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US stimulus bill smiles on IT

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The beleaguered IT industry is salivating as the US Congress has taken one more step towards putting a massive stimulus package together that will, among other things, put tens of billions of dollars of borrowed money into the industry's coffers.

David Obey, Democratic chairman of the House Committee on Appropriations, introduced a stimulus package proposal yesterday that closely tracks many of the suggestions that incoming President Barack Obama has made to goose the American economy. The American Recovery and Reinvestment Bill of 2009 starts off by reminding us that the country has lost more than 2 million jobs in the last four months and adds that employers in the United States are expected to cut another 3 to 5 million jobs in 2009.

To that end, the stimulus package being proposed by the House has $275bn in tax cuts and $550bn in investments that House members believe could create or save somewhere between 3 and 4 million jobs across the US economy. That $825bn ticket exceeds $700bn bailout of the banks last fall, and considering that the Senate will now want to put its imprint on the stimulus package before it becomes law, it is hard to believe that the tax cuts will not grow and infrastructure spending will not be boosted further before a final bill is sent President Obama.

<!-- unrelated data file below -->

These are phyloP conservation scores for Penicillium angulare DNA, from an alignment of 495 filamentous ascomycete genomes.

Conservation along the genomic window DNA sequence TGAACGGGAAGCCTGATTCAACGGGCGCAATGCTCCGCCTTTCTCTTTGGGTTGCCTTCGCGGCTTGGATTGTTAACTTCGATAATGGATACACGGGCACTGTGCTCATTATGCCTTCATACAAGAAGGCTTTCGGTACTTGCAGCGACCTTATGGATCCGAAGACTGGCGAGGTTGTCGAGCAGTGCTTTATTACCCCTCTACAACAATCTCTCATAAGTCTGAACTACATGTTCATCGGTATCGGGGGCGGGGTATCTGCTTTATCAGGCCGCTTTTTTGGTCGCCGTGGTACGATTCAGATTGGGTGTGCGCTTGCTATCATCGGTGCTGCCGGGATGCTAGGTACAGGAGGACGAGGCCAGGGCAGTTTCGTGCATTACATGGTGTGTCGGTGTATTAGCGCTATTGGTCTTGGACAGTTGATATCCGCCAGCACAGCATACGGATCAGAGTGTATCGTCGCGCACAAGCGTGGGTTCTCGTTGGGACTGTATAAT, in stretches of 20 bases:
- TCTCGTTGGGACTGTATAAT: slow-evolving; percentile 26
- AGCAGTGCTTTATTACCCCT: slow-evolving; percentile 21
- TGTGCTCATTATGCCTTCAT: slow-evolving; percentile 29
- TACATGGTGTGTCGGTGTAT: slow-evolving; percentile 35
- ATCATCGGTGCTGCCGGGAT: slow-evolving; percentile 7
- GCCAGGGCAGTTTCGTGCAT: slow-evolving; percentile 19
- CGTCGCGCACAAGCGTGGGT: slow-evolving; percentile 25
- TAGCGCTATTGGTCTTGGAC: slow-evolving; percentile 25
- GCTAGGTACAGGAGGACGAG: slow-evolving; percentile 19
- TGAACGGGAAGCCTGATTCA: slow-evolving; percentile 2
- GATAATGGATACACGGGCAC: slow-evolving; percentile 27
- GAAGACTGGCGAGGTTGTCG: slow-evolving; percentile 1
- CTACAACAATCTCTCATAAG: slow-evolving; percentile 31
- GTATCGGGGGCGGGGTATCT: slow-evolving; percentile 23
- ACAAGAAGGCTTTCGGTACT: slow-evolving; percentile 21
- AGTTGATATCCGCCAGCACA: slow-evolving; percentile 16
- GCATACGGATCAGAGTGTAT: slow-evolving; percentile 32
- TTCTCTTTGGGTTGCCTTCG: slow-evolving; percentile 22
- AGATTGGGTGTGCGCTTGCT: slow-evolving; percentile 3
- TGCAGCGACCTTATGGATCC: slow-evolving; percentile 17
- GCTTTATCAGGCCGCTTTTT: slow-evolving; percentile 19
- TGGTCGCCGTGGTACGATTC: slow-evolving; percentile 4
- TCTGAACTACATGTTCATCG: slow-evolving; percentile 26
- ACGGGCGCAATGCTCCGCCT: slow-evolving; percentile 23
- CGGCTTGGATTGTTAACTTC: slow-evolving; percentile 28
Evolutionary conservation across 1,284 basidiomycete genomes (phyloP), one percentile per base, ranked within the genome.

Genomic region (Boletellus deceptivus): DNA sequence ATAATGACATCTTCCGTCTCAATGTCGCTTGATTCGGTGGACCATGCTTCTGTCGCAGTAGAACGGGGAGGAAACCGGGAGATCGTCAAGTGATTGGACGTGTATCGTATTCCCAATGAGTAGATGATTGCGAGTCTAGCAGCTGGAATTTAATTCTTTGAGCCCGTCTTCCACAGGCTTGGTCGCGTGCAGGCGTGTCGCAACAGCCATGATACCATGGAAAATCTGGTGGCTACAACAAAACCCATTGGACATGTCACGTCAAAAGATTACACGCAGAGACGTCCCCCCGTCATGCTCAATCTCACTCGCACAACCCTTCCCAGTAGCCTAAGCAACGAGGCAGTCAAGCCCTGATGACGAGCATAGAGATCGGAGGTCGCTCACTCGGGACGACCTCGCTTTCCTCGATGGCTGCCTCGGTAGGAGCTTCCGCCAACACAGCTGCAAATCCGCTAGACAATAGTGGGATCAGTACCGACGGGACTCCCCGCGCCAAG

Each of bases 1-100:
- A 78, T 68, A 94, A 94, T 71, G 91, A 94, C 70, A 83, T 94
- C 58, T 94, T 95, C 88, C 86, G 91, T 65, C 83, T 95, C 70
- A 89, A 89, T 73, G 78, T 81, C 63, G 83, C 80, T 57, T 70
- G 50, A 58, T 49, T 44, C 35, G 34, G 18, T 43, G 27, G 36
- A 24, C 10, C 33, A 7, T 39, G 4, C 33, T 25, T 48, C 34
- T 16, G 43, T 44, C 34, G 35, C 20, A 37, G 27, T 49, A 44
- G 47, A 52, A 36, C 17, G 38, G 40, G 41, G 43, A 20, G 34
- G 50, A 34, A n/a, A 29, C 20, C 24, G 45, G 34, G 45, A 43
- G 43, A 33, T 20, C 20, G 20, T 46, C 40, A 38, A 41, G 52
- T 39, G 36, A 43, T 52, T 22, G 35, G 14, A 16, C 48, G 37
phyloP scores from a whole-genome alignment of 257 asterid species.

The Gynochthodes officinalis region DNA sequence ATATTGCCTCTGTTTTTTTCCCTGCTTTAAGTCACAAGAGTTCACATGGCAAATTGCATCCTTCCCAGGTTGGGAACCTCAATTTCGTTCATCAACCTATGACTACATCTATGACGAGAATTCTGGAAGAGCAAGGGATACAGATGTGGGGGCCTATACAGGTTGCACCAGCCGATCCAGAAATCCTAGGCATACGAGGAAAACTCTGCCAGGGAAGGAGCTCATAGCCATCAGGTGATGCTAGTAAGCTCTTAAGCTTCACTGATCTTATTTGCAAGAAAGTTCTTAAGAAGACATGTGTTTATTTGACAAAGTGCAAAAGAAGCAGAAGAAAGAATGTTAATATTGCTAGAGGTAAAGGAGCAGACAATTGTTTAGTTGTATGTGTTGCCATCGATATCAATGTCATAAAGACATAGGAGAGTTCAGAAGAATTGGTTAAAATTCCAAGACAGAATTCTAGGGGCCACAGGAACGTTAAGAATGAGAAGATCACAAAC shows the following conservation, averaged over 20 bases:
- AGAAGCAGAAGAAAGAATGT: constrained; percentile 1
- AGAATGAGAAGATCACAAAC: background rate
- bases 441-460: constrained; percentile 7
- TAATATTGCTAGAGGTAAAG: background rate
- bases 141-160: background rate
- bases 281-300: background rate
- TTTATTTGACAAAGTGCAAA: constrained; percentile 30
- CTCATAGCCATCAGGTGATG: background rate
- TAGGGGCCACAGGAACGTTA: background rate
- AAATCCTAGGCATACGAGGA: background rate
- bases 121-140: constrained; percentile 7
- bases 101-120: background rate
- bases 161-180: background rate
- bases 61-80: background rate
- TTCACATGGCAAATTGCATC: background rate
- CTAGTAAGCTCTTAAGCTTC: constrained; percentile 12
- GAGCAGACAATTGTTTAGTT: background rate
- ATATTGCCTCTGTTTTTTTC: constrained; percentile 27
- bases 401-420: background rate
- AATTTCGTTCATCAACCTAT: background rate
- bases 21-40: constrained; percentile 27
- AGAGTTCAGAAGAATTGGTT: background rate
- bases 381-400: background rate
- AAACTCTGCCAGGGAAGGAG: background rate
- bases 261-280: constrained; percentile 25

The tech industry does pretty well in the bill, available here (PDF). Which just goes to show you that networks and systems are just as important in the early 21st century as bridges, roads, and schools were in the 20th century. (The only trouble is that in 21st century America, we still need bridges, roads, and schools, which are not in a great state of repair these days).

The bill coming out of the House sets aside $32bn for energy initiatives, including $11bn for research and development for an upgrade to the nation's electrical power grid. This "smart grid" effort aims to make the power system more efficient in its own right and to give energy users smart meters that will encourage them to change their behavior. The idea is that once people can see what it costs to use power throughout the day, they will change their energy use patterns, thereby putting less strain on the system while saving money at the same time.

The idea is smart grids will make us smarter energy users, and it is one that IBM chairman Sam Palmisano and a Washington think tank called the Information Technology and Innovation Foundation have pitched to the Obama transition team as a means of creating and maintaining jobs in America. IBM and the ITIF cooked up some numbers together suggesting that if the gov spends $30bn on smart grids, healthcare IT, and expanded broadband internet service, it would not only improve the country's infrastructure, but also create or maintain around 900,000 jobs in the economy.

Most of those jobs from the $30bn in spending proposed by IBM and the ITIF are produced through "network effects" in the economy. Very few come directly through the tech suppliers that are installing the gear involved in these three areas.